At first, the new wave of remote workers, thrown out of the office by the global pandemic, had much excitement about leaving traditional office structures behind them.
That said, it didn’t take long for the rose-coloured glasses to come off. Many remote professionals are seeing how working remotely can:
For this reason, if you’re an HR professional or executive, you’re likely considering moving your team away from fully remote work in favor of a hybrid setup.
While hybrid work boasts big potential, it’s not foolproof. There are many potential pitfalls to avoid. Hybrid work mistakes can seriously disrupt productivity and create a tense, unpleasant atmosphere.
Here are nine potential hybrid work pitfalls that team leaders should aim to avoid.
The common hybrid work pitfalls all share a common thread – lacking flexibility.
To create hybrid work models that are sustainable, you have to be willing to:
From a leadership standpoint, sometimes this means letting go of your own comfort in the name of progress. Start creating a sustainable, growth-ready hybrid work environment by avoiding these errors.
Feedback isn’t just for HR to hand out when workers make mistakes. You also need to be receptive to your team’s experience. Are you actively listening to what employees want and need? If their comments are going in one ear and out the other, it’s going to show.
Want to demonstrate that you’re receptive?
It is important to allow new policies to find their footing. You aren’t the only business owner that will have to tinker around with trial and error.
On the other hand, if the workers who are directly engaging with new systems express concerns, it might work in your favor to listen. Holding out in the name of proving yourself right is a sure way to demonstrate that you value your ego over worker experience.
The labor market is tighter than ever. Companies have much less leverage than they once did. Going about business as usual (with pre-pandemic processes especially) is a lethal path for businesses looking to stay relevant.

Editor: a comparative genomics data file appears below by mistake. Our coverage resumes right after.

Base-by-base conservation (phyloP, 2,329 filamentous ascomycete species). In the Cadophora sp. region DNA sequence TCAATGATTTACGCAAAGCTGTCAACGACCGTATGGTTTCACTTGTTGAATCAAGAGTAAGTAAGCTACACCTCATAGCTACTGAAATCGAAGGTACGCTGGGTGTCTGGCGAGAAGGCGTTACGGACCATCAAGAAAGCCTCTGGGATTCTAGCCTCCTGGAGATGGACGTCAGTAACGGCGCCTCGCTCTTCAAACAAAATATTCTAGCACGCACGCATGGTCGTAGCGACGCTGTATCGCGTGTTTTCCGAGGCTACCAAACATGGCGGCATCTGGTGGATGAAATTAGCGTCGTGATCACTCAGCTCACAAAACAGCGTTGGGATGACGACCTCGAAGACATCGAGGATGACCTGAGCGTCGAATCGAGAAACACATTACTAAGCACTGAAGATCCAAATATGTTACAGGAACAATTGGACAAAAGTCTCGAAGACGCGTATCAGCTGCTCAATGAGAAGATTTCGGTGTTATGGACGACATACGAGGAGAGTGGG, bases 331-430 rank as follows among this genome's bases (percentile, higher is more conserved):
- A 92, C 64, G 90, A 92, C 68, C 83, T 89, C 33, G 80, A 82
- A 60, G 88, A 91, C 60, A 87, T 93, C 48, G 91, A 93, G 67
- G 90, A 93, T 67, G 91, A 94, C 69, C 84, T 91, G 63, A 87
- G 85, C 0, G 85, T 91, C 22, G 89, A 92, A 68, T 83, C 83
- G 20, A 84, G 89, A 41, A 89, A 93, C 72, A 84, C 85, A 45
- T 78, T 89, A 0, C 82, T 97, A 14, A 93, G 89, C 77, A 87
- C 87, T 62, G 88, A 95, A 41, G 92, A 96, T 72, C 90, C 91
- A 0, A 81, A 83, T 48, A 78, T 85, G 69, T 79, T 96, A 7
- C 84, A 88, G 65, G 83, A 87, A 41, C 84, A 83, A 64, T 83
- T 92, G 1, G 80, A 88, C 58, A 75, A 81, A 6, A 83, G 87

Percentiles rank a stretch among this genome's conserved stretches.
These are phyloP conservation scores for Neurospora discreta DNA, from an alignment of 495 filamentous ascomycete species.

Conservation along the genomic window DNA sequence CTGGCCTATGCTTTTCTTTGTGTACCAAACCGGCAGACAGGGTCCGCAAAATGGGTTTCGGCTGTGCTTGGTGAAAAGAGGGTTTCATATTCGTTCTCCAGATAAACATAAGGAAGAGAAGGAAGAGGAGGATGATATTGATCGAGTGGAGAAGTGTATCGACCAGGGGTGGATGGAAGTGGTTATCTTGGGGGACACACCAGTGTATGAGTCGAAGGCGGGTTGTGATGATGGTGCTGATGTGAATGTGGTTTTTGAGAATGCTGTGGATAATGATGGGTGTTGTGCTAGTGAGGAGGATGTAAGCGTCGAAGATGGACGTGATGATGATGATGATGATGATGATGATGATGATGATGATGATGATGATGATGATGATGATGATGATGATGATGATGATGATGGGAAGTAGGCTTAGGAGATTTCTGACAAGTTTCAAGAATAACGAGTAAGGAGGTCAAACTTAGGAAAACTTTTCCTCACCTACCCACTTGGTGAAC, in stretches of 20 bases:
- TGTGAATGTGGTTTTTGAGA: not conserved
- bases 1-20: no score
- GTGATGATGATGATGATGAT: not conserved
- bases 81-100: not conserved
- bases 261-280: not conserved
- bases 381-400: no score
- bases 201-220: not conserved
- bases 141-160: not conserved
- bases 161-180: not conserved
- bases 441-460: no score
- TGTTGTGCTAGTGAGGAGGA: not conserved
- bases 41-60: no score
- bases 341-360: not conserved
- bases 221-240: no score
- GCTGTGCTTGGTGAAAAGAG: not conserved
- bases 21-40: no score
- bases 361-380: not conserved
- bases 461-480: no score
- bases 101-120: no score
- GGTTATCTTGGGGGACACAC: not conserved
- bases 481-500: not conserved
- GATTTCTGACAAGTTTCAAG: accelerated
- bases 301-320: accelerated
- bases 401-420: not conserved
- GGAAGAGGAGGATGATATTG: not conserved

After all, hybrid work draws in workers because, well… it’s supposed to preserve some of the “freedoms” that make working remotely appealing. Based on this recent study, the balance offered by hybrid work arrangements appears to have promising potential.
When the standard office setup took the back seat in favour of remote work, many employees created their own systems for staying productive amid the flexibility to experiment with how they complete tasks best.
The “one size fits all” structures many companies implemented prior to working remotely often do more to perpetuate the illusion of productivity than to truly optimize output. That said, there does also need to be some oversight. Finding ways to implement that while also promoting a fair, productive environment requires a skilled management team and using the right hybrid work KPIs.
Clearly, forcing employees to return to outdated structures is a hybrid work mistake best avoided. However, hybrid work models do require structure.
Without it, you lose the balance that differentiates a hybrid model from fully remote work – along with all of its perks that promote thriving company culture.
It’s important to manage employee expectations, especially since a hybrid work strategy allows for so much customization. What implementing a hybrid work model means for one business could be entirely different from what it means to another.